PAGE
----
As for the lines of text cited by Professor Pullum as being improper examples of the passive voice, I would point out that these four examples follow immediately on the heels of this statement:  “Many a tame sentence of description or exposition can be made lively and emphatic by substituting a transitive in the active voice for some such perfunctory expression as there is or could be heard.”  In short, the examples offered by Strunk and White are not served up as exemplary of the passive voice per se, but merely samples of how such writing can be made more vigorous and precise.

 

“Write with nouns and verbs, not with adjectives and adverbs,” Strunk and White advise.  “The adjective hasn’t been built that can pull a weak or inaccurate noun out of a tight space.”  I would point out to Professor Pullum that the authors go on to say:  This is not to disparage adjectives and adverbs; they are indispensable parts of speech.  (my italics)

 

On the subject of the split infinitive, Pullum states that “the split infinitive has always been grammatical and does not need to be avoided.”  Again, the authors are in agreement:  “Some infinitives improve on being splint, just as a stick of round stovewood does.” (p.70)  “There is precedent from the fourteenth century down for interposing an adverb between to and the infinitive it governs, but the construction should be avoided unless the writer wishes to place unusual stress on the adverb.” (p. 52)

 

I could go on to address other arguments that Professor Pullum makes; but at this juncture, time and space constrain me.

 

Professor Pullum laments:  “Several generations of college students learned their grammar from the uninformed bossiness of Strunk and White, and the result is a nation of educated people who know they feel vaguely anxious and insecure whenever they write ‘however’ or ‘than me’ or ‘was’ or ‘which,’ but can’t tell you why.”  That may be the case.  But when I consider the dismal prose that is served up in countless scientific journals, stock prospectuses and educational reviews, I’ll take Strunk and White’s advice hands down—

 

Be concise.

 

Omit needless words.

 

Be clear.

 

Use definite, specific, concrete language.

 

And I stand with E. B. White when he wrote:  “Writing is an act of faith, not a trick of grammar.” (p. 77)

Humane Medicine: The Wing of a Prayer

This morning the mist hangs heavy outside. In its wake, last night’s thundershower left a detached coolness in the air, and with the coolness came the fog. Shrouded in mist, the maples in the backyard stand silhouetted in the early morning light.

I take another sip of coffee and recall the words of yesterday’s e-mail: “My father will be having heart surgery tomorrow morning to replace a damaged aortic valve and repair the mitral valve.”

Interested readers can now access my latest Humane Medicine column, An early morning mist and the wing of a prayer, recently published in the Journal of the American Academy of Physician Assistants.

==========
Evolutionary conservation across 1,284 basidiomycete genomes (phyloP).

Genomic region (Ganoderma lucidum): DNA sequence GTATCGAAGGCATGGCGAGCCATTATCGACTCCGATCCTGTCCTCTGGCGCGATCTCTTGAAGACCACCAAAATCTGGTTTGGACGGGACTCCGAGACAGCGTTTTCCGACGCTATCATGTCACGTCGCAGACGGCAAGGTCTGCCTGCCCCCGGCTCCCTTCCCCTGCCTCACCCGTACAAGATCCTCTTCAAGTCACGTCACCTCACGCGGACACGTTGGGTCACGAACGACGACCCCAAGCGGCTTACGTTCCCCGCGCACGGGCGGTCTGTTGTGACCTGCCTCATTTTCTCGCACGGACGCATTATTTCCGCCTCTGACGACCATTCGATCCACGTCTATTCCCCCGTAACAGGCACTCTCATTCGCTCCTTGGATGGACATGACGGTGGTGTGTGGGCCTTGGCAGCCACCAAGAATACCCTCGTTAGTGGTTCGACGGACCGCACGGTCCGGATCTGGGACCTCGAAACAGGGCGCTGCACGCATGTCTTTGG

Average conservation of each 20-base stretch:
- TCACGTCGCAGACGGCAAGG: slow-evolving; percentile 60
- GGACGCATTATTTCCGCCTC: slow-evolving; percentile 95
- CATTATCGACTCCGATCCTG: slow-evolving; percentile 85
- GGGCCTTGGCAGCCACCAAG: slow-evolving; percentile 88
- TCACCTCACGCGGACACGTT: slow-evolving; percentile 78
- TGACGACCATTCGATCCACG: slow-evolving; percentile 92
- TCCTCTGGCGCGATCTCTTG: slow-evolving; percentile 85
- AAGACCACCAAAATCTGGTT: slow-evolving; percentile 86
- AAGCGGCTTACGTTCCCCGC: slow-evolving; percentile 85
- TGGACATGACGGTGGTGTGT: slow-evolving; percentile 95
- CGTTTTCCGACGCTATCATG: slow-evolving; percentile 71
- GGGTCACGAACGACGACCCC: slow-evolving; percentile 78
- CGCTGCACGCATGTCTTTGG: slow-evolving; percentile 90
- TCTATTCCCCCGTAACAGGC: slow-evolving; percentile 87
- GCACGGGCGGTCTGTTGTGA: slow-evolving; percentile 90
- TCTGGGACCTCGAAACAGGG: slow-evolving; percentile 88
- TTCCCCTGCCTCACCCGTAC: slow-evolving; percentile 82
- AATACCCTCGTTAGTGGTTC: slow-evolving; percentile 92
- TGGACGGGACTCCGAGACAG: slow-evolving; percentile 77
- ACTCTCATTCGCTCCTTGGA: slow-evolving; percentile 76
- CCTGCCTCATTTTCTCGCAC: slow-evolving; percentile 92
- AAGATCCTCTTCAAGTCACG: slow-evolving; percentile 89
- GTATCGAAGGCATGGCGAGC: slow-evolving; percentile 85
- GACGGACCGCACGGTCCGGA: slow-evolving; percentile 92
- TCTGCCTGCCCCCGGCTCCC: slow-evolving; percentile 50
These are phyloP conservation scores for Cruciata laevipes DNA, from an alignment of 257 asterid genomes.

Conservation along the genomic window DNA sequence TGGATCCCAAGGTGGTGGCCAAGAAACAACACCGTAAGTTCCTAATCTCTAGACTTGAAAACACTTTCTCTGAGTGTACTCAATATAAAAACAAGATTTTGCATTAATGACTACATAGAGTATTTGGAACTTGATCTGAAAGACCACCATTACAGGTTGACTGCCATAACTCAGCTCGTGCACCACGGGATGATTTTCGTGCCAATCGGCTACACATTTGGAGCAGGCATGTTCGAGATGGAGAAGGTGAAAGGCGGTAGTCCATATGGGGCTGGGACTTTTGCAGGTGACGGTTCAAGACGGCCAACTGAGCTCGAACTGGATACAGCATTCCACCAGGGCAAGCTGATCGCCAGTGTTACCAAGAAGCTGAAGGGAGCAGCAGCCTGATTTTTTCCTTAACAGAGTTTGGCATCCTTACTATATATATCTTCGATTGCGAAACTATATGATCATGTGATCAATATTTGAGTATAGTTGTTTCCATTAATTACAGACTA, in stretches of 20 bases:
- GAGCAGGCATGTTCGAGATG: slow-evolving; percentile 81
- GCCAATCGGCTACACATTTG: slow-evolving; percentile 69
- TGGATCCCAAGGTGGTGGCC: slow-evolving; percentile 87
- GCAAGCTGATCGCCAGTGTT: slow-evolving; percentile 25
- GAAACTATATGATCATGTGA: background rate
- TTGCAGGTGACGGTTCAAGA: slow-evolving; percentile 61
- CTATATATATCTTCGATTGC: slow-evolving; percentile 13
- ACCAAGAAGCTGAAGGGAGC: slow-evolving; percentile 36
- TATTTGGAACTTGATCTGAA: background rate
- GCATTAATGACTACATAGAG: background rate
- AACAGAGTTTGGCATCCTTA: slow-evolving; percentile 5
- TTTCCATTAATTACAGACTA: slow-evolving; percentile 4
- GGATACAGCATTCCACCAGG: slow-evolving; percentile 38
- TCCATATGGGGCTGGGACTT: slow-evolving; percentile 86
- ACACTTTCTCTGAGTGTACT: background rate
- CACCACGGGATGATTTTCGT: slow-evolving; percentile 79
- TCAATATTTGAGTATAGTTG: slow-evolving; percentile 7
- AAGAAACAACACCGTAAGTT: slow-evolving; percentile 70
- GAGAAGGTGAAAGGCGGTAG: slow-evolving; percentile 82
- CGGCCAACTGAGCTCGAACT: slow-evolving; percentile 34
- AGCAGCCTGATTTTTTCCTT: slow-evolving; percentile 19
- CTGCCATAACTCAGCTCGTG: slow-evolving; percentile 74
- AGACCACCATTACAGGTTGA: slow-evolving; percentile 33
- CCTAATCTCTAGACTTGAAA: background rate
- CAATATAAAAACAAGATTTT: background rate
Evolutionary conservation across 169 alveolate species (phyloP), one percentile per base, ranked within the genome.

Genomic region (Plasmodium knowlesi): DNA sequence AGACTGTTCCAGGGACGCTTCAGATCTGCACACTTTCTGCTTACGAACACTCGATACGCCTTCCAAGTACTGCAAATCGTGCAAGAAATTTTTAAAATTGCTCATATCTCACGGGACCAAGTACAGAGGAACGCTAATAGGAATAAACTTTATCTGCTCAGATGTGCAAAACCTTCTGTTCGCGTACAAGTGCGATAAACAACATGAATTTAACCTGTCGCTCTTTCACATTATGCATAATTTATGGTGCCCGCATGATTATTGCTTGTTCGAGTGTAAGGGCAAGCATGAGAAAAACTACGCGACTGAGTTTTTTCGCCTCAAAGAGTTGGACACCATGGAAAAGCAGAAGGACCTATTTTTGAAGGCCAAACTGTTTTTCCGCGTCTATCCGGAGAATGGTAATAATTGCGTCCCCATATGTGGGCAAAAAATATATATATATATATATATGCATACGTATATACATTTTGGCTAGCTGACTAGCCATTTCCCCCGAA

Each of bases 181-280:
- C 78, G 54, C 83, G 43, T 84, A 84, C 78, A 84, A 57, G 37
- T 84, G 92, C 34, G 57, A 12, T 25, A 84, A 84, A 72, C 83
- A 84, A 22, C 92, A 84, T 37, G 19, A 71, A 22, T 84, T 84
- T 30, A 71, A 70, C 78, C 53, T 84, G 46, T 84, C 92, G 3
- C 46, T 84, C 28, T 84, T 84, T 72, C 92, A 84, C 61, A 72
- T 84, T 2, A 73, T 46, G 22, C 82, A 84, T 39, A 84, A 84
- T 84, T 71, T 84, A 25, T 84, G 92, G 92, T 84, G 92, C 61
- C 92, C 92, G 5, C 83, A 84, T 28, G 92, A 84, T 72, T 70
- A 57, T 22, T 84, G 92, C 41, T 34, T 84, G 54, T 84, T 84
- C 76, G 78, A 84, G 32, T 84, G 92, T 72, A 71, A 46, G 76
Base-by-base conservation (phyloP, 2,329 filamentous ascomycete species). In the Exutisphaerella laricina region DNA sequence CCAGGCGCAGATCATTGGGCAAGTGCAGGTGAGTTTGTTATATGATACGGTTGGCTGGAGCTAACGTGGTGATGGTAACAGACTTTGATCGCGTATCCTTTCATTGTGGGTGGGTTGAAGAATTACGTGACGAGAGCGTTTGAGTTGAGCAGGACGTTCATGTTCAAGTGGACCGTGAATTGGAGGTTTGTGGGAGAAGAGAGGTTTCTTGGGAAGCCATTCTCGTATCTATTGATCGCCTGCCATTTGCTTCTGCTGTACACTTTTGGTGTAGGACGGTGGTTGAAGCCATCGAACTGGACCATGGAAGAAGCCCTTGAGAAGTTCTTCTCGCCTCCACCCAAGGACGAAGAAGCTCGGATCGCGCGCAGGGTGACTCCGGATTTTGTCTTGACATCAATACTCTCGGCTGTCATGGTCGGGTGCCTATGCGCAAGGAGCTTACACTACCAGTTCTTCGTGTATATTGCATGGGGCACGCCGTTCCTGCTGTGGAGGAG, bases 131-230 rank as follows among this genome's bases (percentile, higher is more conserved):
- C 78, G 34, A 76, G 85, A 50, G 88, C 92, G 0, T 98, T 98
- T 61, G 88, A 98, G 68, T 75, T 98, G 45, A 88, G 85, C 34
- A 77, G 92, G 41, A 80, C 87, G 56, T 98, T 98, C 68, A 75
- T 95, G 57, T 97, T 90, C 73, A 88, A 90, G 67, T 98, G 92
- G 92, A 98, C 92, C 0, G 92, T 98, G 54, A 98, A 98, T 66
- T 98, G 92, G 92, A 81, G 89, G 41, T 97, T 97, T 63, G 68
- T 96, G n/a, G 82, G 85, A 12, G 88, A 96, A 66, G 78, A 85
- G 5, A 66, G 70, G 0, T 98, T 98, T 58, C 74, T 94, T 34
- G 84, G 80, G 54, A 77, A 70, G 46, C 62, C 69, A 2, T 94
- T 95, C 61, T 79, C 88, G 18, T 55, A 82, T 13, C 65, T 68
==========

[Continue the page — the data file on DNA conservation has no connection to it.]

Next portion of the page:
Spring Peepers

Late last Friday afternoon I was still at work in the office, waiting for the 5 o’clock whistle to sound.

 

It turned out to be a lovely spring day.  Over lunch I had managed to slip out for a short visit to a local book store.

 

One of my patients had given me a voucher for a reading program that his school was sponsoring.  Over a three-day period the Barnes & Noble book store had agreed to contribute 10% of each purchase to this special program to send books to students in Uganda.  I ended up buying The Shack and Three Cups of Tea, both of which I’d been meaning to read for quite some time; and so contributed $3.20 toward the Uganda project.

 

As I sat in the back office by an open window, looking out over the expanse of wetland cloaked in bare white birches and young maples, a cacophony of spring peepers erupted.  Trebles from spring song birds periodically punctuated the frenzied crescendo.

 

Overhead, the sky provided a faultless blue canopy for the performance.  Although lingering patches of snow had disappeared over the course of the past two weeks, the woods still seemed to be wintering over:  bare trunks and grey branches, brown leaves, cinnamon sand.

 

Momentarily, the peepers died down to a few isolated chirps, then once again welled up into a feverish frenzy.  I sat back and closed my eyes, meditating on their orchestral orations.

 

I look forward to the appearance of these little frogs each year.  Their song ignites in me a certain undefined hope that heralds the coming of spring.

“Notes from a Healer” — Bananas

Many times in pediatric practice it’s a challenge to work with parents whose perceptions fall more than two standard deviations from the mean. You’ve got to look those pitches over carefully before deciding to swing at a curve ball….

My latest installment of Notes from a HealerBananas — is now online, newly published in the Yale Journal for Humanities in Medicine.

The Yale Journal for Humanities in Medicine is an online clearinghouse for manuscripts dealing with the humanities and medicine.